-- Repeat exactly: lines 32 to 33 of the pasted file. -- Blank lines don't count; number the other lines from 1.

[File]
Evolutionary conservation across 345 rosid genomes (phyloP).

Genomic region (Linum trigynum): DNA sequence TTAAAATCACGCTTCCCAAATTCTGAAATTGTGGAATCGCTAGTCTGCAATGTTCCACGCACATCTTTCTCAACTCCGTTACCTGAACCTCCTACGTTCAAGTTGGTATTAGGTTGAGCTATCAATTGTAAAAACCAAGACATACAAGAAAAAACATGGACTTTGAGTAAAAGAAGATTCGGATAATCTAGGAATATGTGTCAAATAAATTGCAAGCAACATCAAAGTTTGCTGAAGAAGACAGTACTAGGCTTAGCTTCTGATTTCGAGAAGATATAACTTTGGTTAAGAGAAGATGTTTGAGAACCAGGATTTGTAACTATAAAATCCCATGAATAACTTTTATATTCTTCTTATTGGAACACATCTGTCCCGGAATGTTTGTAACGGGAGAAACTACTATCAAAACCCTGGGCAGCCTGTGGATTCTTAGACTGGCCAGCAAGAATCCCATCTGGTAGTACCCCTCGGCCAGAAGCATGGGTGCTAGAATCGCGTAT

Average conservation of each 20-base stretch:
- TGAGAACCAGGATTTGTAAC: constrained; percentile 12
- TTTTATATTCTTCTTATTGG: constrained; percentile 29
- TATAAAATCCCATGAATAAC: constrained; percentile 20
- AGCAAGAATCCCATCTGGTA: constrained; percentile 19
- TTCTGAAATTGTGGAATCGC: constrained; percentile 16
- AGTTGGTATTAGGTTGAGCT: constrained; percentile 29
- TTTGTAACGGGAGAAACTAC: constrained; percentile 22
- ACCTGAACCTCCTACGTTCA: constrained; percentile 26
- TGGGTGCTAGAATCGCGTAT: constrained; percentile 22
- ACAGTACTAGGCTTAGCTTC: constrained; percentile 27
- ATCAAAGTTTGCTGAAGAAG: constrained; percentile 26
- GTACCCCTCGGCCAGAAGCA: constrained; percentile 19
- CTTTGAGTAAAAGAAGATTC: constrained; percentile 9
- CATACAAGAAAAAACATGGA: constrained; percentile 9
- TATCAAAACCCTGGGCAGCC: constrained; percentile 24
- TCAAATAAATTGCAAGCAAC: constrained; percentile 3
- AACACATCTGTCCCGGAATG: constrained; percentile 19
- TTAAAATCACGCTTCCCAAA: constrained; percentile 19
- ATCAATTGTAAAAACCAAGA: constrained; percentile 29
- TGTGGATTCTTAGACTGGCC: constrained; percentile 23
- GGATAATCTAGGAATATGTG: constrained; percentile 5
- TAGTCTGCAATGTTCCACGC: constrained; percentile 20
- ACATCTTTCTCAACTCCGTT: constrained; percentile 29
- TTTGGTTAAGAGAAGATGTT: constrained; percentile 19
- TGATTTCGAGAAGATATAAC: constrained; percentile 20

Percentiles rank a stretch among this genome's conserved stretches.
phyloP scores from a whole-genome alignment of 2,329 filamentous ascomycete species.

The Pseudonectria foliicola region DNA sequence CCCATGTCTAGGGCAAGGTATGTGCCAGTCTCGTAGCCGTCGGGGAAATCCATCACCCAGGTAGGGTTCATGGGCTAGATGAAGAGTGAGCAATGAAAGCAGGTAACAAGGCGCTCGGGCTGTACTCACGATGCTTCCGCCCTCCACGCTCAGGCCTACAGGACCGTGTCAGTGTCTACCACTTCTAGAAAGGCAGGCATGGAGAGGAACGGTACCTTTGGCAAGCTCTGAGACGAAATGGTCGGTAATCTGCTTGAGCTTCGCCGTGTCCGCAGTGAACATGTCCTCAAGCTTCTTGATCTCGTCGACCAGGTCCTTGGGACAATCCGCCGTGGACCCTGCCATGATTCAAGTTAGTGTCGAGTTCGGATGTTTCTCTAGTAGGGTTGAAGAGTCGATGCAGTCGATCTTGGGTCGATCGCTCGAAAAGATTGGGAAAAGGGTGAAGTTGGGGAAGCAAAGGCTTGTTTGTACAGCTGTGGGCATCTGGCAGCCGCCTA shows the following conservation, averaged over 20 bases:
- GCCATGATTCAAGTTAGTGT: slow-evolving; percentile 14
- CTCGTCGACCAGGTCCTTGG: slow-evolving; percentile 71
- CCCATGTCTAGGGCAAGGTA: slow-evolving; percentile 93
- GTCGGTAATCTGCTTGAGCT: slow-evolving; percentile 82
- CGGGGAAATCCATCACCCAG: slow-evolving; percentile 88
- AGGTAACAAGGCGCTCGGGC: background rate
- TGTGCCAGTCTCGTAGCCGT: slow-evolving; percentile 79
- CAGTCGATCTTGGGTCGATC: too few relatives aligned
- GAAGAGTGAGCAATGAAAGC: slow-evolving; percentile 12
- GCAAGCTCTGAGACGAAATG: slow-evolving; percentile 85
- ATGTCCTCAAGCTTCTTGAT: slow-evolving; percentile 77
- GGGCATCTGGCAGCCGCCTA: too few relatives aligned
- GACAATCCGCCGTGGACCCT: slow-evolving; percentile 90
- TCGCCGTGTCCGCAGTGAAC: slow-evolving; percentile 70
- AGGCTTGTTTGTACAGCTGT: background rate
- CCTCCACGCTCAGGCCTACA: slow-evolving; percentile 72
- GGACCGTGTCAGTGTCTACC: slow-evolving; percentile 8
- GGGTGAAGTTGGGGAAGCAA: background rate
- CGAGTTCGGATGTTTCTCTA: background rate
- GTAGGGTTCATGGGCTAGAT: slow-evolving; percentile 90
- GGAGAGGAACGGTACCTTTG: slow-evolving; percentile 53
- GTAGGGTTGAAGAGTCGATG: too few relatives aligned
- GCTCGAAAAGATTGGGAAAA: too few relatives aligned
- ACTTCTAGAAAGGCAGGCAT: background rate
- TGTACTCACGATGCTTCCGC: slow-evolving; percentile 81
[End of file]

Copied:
- GCCATGATTCAAGTTAGTGT: slow-evolving; percentile 14
- CTCGTCGACCAGGTCCTTGG: slow-evolving; percentile 71